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Mailbox Horrors For August 12: Goo Goo Dolls Go Bluegrass, Local Blues Gets Creepy

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With the recession and all, the days of  music writers' snail mail boxes getting stuffed daily with press kits is pretty much over. Most labels and publicists send private download links these days, which is actually an excellent idea. Promo CDs are just going to get put on a music media geek's iPod or computer anyways, and it saves all the envelope-tearing and physical sorting on the receiver's end. Plus, of course, it's green and all that.

The occasional CD still arrives in real-life form, though, but because the majors and large indies have all gone digital, what usually arrives is from the realm of, well, super-indies. Or, more often, from the realm of  WTF?

As such, we bring you a new feature, Mailbox Horrors, examining the strangest, funniest, or most embarrassing nuggets sent over to Crossfade HQ. We'll consider e-mail submissions, too, if they arrive bearing a particularly awkward idea or piece of artwork. If you've seen a particularly horrendous or lulz-worthy new release, feel free to e-mail us some info -- that counts as a mailbox arrival for our purposes.

Hit the jump for this week's "winners."

This Week's Most Awkward Overall Concept For An Album: A Boy Named Blue: The Bluegrass Tribute to the Goo Goo Dolls, featuring Iron Horse

It's a punchline that barely needs a joke around it. One Crossfade contributor previously encountered Iron Horse while trying to download some Modest Mouse, instead mistakenly grabbing Iron Horse's Pickin' on Modest Mouse tribute album. Seems the Killeen, Alabama group has given similar treatment to Ozzy Osbourne, the Shins, even Black Label Society. Sounds like a funny novelty act for jam-band festivals, right? So why choose the Goo Goo Dolls next?

Bluegrass seems to be one of those much-abused genres like reggae -- the unscrupulous take the most obvious characteristics of the style and slap it onto a cover for novelty factor.  A Boy Named Blue is like Iron Horse's bluegrass answer to the reggae-abuse work that is Dub Side of the Moon. The most excellent part is that the CD is dead-ass earnest about the whole thing. As if it wasn't embarrassing enough already getting caught listening to "Iris," here it becomes a mournful, even slower ballad -- with banjo!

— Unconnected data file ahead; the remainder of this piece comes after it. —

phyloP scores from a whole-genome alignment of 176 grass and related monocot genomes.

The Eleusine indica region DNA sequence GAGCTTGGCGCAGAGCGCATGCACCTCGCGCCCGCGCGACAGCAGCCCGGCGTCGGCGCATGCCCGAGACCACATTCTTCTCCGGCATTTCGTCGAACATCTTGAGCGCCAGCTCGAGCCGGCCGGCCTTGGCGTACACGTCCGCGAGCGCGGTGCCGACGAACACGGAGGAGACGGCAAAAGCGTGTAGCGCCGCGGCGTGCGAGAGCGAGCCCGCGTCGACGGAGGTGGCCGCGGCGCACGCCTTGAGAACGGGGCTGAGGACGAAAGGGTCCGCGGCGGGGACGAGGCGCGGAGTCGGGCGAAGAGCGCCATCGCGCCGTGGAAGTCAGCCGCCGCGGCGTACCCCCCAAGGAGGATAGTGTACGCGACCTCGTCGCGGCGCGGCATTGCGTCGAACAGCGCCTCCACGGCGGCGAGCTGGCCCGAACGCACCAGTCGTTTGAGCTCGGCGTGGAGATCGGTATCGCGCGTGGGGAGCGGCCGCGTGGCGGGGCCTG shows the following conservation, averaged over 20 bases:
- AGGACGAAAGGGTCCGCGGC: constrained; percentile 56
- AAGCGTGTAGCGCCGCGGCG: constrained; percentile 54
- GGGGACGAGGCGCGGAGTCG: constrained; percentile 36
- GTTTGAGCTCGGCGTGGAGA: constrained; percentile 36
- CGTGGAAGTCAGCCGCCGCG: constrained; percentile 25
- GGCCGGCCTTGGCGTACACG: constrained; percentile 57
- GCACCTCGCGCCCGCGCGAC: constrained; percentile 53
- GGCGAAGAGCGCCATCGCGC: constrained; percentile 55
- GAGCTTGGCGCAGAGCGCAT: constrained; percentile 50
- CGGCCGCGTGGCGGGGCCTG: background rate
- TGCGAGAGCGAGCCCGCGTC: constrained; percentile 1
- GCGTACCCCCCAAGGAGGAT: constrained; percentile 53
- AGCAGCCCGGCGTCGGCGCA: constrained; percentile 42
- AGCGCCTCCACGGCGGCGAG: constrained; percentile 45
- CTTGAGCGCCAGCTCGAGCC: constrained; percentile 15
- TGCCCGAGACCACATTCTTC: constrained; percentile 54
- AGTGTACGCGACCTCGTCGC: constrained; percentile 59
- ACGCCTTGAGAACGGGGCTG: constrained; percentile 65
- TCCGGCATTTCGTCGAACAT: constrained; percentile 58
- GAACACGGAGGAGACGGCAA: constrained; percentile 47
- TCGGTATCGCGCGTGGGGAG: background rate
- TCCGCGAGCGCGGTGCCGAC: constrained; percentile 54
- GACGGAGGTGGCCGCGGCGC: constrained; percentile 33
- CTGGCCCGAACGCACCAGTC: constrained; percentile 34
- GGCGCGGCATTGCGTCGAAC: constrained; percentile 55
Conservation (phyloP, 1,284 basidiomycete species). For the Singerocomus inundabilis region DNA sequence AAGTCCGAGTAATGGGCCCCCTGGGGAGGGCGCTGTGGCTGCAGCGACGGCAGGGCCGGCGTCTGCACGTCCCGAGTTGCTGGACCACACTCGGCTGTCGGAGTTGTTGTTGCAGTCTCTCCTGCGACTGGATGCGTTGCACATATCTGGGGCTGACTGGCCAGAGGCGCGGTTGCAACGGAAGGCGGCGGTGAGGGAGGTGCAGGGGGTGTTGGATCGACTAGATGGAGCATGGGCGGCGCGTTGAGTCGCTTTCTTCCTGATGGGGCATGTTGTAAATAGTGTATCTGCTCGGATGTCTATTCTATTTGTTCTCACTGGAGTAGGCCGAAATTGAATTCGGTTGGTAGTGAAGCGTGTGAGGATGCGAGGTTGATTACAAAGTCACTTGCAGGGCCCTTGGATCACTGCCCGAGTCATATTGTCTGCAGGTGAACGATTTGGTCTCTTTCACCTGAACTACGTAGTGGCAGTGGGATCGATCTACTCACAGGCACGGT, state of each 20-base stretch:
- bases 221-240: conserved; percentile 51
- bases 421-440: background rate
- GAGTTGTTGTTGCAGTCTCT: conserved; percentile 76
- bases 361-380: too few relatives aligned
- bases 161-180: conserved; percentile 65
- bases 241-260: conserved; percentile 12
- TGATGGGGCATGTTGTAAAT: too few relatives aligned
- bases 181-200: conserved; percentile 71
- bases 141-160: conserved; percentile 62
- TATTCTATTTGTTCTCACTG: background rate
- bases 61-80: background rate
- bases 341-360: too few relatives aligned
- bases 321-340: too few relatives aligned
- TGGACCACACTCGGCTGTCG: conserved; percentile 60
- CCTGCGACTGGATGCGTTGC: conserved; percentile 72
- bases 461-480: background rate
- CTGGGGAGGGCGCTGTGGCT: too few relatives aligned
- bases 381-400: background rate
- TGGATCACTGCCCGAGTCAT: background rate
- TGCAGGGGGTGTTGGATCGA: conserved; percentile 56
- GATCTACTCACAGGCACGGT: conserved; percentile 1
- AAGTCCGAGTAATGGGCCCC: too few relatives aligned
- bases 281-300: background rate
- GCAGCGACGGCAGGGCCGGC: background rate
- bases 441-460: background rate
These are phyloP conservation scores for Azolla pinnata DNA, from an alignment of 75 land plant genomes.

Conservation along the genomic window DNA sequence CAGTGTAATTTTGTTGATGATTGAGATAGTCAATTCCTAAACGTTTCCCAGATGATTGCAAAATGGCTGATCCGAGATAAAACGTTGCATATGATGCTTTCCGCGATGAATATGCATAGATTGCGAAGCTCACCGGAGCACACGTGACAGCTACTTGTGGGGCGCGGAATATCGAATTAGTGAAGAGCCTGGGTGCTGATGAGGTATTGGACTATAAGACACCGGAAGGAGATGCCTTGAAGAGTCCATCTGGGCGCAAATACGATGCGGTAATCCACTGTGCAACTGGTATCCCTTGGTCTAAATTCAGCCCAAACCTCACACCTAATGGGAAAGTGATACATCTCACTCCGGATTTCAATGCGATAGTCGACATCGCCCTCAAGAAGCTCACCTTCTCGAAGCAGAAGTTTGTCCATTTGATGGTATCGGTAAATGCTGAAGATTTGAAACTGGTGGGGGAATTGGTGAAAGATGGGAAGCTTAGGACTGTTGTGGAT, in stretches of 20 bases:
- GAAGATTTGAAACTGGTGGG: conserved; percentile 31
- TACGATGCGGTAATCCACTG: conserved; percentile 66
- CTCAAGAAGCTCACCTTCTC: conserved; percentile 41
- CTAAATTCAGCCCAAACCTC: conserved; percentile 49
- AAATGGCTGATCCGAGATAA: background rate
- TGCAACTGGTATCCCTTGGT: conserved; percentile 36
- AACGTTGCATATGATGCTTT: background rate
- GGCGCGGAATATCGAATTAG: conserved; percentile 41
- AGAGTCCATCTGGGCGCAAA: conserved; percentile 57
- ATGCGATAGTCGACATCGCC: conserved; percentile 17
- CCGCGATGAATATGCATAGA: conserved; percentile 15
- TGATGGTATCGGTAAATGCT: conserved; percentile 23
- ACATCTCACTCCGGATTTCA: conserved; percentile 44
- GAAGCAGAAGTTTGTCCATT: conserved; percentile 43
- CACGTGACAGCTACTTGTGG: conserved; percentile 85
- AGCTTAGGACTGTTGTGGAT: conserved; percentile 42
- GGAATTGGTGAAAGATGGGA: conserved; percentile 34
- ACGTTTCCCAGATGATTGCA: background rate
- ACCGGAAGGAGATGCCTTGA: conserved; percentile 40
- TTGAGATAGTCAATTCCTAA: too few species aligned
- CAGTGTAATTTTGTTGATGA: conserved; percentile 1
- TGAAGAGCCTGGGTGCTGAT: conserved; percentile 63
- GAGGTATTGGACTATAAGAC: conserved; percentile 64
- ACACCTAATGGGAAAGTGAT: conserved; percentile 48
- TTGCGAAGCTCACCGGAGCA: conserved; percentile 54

Verdict: Good musicianship, regrettable idea.

This Week's Most Awkward Album Art: AZ Kenny Tsak, 56 Deluxe: Like I Do

Just ignore, for a minute, the artist's confusing pseudonym and album title. Just check out the photos accompanying this locally produced disc. A scene of scantily clad white chicks posed provocatively around a guy in a loud paisley shirt really screams classic blues, doesn't it?

No? But what about the addition of the album's title in an amazing Star-Trek-meets-Tron font, coupled with a spiffy drop shadow? Still no? You would have to actually put in this CD to discover it's a competent collection of guitar-driven, bar-friendly blues rock by a local guy. But to do that, you'd have to get around its terribly misguided Rock of Love-style packaging.

This guy must have a chunk of change to himself, or at least some wealthy friends and family -- how many self-released South Florida CDs do you see that list not only the artist himself as "executive producer," but also two "co-producers" and an "associate producer?" And of course, one problem with being wealthy is that nobody ever tells you your ideas are perhaps ripe for criticism by the grizzled, more cash-poor cynics out there. Or that naming a song "My Tastee Cake" is a little creepy, considering your overall image.

Verdict: Fine music for swaying drunkenly in a Broward bar... But next time, AZ Kenny, for the photo shoot, hire one less Eastern European woman who "loves watersports" (hey, that's what it says on your web site). Use the leftover cash for a better stylist and graphic designer.

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